The Singapore dollar touched an all-time high of 1.2891 against the US dollar on Thursday morning in Asia following the Monetary Authority of Singapore surprisingly decided to tighten its monetary policy by keeping its currency higher at a “slightly” faster pace to curb inflation.
The Monetary Authority of Singapore said the slope of the policy band will be “increased slightly, with no change to the level at which the band is centered,” implying that it will allow a faster appreciation of the Singapore dollar.
Earlier in April, the Monetary Authority of Singapore tightened monetary policy by re-centring the exchange rate policy band upwards and said it would allow a modest and gradual appreciation of the Singapore dollar.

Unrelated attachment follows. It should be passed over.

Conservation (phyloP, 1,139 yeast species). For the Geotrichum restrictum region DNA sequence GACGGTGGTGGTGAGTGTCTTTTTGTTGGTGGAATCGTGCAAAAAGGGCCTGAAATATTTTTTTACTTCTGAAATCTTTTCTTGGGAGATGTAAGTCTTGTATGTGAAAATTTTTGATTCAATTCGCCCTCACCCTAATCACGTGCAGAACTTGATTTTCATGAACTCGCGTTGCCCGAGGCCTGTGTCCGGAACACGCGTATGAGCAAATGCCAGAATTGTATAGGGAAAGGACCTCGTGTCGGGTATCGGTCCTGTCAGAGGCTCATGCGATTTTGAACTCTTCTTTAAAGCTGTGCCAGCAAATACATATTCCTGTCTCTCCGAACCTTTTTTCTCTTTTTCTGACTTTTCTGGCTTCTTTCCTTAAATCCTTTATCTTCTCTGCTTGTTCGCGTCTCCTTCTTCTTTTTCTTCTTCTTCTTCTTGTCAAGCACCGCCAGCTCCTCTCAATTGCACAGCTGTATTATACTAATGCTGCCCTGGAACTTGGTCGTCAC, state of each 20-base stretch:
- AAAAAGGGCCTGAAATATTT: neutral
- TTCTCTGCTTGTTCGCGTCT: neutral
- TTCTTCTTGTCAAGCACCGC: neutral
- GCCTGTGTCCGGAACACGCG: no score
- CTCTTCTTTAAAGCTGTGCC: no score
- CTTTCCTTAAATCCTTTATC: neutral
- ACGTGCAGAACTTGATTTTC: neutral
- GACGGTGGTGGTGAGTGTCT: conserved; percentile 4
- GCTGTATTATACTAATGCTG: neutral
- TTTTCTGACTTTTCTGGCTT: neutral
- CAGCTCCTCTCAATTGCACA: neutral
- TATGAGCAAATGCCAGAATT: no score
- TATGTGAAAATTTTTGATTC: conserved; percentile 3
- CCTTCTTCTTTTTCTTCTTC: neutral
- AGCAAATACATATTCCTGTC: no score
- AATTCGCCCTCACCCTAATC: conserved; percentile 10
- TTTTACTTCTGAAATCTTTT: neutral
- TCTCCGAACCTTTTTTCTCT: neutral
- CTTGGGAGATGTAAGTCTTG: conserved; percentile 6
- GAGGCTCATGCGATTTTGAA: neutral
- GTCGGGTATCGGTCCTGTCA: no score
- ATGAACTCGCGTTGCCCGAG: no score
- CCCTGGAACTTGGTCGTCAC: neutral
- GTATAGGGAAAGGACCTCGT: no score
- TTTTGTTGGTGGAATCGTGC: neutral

Today’s move came after a Trade Ministry report showed that Singapore’s gross domestic product contracted by a seasonally adjusted 19.8 percent in the third quarter of 2010 compared to the previous three months.
That was below analyst expectations for a 15.7 percent quarterly decline following the revised 27.3 percent surge in the second quarter.
On an annual basis, GDP rose 10.3 percent – slightly below forecasts for a 10.8 percent gain following the 18.8 percent surge in the previous three months.
Singapore consumer prices increased 3.3% year-on-year and 0.5% on month in August. The Central Bank is now forecast the CPI will rise to around 4% by the end of the year.
The Singapore dollar, which has been in an upward channel against the greenback since late August, is currently quoted at 1.2946, up from Wednesday’s New York session closing value of 1.3033.
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